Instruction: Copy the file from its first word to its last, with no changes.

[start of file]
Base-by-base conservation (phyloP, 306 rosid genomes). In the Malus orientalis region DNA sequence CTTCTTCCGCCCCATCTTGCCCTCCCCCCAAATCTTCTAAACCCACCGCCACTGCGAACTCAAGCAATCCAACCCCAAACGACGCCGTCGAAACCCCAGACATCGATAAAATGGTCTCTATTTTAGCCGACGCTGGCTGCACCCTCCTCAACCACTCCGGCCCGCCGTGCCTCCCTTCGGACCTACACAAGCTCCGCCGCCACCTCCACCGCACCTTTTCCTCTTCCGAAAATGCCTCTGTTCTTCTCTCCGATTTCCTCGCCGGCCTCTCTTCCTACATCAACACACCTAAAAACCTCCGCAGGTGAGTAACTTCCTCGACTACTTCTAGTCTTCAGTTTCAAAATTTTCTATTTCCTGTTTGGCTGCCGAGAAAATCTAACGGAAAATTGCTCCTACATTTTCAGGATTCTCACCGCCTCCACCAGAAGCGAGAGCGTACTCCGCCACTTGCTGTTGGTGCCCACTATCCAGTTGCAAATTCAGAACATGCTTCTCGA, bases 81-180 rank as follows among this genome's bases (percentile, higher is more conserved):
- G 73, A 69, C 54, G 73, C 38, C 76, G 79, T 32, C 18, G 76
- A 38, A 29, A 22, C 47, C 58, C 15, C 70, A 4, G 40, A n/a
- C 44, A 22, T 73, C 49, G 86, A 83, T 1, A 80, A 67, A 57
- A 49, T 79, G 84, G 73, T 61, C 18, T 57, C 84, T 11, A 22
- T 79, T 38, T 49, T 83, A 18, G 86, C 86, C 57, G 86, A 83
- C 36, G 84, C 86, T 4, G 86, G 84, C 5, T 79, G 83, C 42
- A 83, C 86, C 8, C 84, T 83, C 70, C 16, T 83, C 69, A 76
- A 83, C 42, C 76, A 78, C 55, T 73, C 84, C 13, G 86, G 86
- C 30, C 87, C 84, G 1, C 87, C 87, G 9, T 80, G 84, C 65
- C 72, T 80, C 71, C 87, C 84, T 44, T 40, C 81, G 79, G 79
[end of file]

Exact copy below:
Base-by-base conservation (phyloP, 306 rosid genomes). In the Malus orientalis region DNA sequence CTTCTTCCGCCCCATCTTGCCCTCCCCCCAAATCTTCTAAACCCACCGCCACTGCGAACTCAAGCAATCCAACCCCAAACGACGCCGTCGAAACCCCAGACATCGATAAAATGGTCTCTATTTTAGCCGACGCTGGCTGCACCCTCCTCAACCACTCCGGCCCGCCGTGCCTCCCTTCGGACCTACACAAGCTCCGCCGCCACCTCCACCGCACCTTTTCCTCTTCCGAAAATGCCTCTGTTCTTCTCTCCGATTTCCTCGCCGGCCTCTCTTCCTACATCAACACACCTAAAAACCTCCGCAGGTGAGTAACTTCCTCGACTACTTCTAGTCTTCAGTTTCAAAATTTTCTATTTCCTGTTTGGCTGCCGAGAAAATCTAACGGAAAATTGCTCCTACATTTTCAGGATTCTCACCGCCTCCACCAGAAGCGAGAGCGTACTCCGCCACTTGCTGTTGGTGCCCACTATCCAGTTGCAAATTCAGAACATGCTTCTCGA, bases 81-180 rank as follows among this genome's bases (percentile, higher is more conserved):
- G 73, A 69, C 54, G 73, C 38, C 76, G 79, T 32, C 18, G 76
- A 38, A 29, A 22, C 47, C 58, C 15, C 70, A 4, G 40, A n/a
- C 44, A 22, T 73, C 49, G 86, A 83, T 1, A 80, A 67, A 57
- A 49, T 79, G 84, G 73, T 61, C 18, T 57, C 84, T 11, A 22
- T 79, T 38, T 49, T 83, A 18, G 86, C 86, C 57, G 86, A 83
- C 36, G 84, C 86, T 4, G 86, G 84, C 5, T 79, G 83, C 42
- A 83, C 86, C 8, C 84, T 83, C 70, C 16, T 83, C 69, A 76
- A 83, C 42, C 76, A 78, C 55, T 73, C 84, C 13, G 86, G 86
- C 30, C 87, C 84, G 1, C 87, C 87, G 9, T 80, G 84, C 65
- C 72, T 80, C 71, C 87, C 84, T 44, T 40, C 81, G 79, G 79